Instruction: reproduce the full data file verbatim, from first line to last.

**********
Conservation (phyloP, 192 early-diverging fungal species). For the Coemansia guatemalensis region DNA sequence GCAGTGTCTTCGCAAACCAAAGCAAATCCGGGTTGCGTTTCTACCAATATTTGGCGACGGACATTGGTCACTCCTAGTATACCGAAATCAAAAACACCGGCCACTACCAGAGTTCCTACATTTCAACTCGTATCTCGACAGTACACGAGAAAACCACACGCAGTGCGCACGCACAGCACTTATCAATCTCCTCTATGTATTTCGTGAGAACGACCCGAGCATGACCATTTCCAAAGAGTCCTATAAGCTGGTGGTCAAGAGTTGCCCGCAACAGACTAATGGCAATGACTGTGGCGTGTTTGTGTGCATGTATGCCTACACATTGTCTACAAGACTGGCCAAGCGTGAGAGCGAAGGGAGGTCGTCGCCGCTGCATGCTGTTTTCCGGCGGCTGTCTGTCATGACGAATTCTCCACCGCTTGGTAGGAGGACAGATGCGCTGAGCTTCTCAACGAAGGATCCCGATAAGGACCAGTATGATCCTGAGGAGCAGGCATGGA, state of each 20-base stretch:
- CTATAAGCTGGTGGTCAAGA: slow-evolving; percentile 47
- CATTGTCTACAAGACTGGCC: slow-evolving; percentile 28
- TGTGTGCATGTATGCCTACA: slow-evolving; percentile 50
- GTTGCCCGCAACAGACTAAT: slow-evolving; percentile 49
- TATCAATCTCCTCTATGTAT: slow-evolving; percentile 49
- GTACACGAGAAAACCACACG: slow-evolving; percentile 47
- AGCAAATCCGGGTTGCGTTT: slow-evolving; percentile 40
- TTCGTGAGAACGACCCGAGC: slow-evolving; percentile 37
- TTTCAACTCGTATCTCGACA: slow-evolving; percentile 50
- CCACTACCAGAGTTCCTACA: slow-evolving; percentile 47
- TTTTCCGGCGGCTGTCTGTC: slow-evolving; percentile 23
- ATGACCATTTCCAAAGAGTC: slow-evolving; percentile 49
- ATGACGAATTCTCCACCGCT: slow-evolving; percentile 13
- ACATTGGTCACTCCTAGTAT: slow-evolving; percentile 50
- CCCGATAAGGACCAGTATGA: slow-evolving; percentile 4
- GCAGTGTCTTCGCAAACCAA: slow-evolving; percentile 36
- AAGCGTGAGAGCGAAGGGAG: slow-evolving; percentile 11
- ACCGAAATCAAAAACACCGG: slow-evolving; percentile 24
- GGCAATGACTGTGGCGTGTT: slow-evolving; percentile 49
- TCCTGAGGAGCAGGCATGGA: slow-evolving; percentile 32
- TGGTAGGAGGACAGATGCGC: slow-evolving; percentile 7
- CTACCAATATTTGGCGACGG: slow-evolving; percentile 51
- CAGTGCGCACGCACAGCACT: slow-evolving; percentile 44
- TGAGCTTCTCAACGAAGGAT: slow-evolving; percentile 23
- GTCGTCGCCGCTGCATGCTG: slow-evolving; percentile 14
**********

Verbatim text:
Conservation (phyloP, 192 early-diverging fungal species). For the Coemansia guatemalensis region DNA sequence GCAGTGTCTTCGCAAACCAAAGCAAATCCGGGTTGCGTTTCTACCAATATTTGGCGACGGACATTGGTCACTCCTAGTATACCGAAATCAAAAACACCGGCCACTACCAGAGTTCCTACATTTCAACTCGTATCTCGACAGTACACGAGAAAACCACACGCAGTGCGCACGCACAGCACTTATCAATCTCCTCTATGTATTTCGTGAGAACGACCCGAGCATGACCATTTCCAAAGAGTCCTATAAGCTGGTGGTCAAGAGTTGCCCGCAACAGACTAATGGCAATGACTGTGGCGTGTTTGTGTGCATGTATGCCTACACATTGTCTACAAGACTGGCCAAGCGTGAGAGCGAAGGGAGGTCGTCGCCGCTGCATGCTGTTTTCCGGCGGCTGTCTGTCATGACGAATTCTCCACCGCTTGGTAGGAGGACAGATGCGCTGAGCTTCTCAACGAAGGATCCCGATAAGGACCAGTATGATCCTGAGGAGCAGGCATGGA, state of each 20-base stretch:
- CTATAAGCTGGTGGTCAAGA: slow-evolving; percentile 47
- CATTGTCTACAAGACTGGCC: slow-evolving; percentile 28
- TGTGTGCATGTATGCCTACA: slow-evolving; percentile 50
- GTTGCCCGCAACAGACTAAT: slow-evolving; percentile 49
- TATCAATCTCCTCTATGTAT: slow-evolving; percentile 49
- GTACACGAGAAAACCACACG: slow-evolving; percentile 47
- AGCAAATCCGGGTTGCGTTT: slow-evolving; percentile 40
- TTCGTGAGAACGACCCGAGC: slow-evolving; percentile 37
- TTTCAACTCGTATCTCGACA: slow-evolving; percentile 50
- CCACTACCAGAGTTCCTACA: slow-evolving; percentile 47
- TTTTCCGGCGGCTGTCTGTC: slow-evolving; percentile 23
- ATGACCATTTCCAAAGAGTC: slow-evolving; percentile 49
- ATGACGAATTCTCCACCGCT: slow-evolving; percentile 13
- ACATTGGTCACTCCTAGTAT: slow-evolving; percentile 50
- CCCGATAAGGACCAGTATGA: slow-evolving; percentile 4
- GCAGTGTCTTCGCAAACCAA: slow-evolving; percentile 36
- AAGCGTGAGAGCGAAGGGAG: slow-evolving; percentile 11
- ACCGAAATCAAAAACACCGG: slow-evolving; percentile 24
- GGCAATGACTGTGGCGTGTT: slow-evolving; percentile 49
- TCCTGAGGAGCAGGCATGGA: slow-evolving; percentile 32
- TGGTAGGAGGACAGATGCGC: slow-evolving; percentile 7
- CTACCAATATTTGGCGACGG: slow-evolving; percentile 51
- CAGTGCGCACGCACAGCACT: slow-evolving; percentile 44
- TGAGCTTCTCAACGAAGGAT: slow-evolving; percentile 23
- GTCGTCGCCGCTGCATGCTG: slow-evolving; percentile 14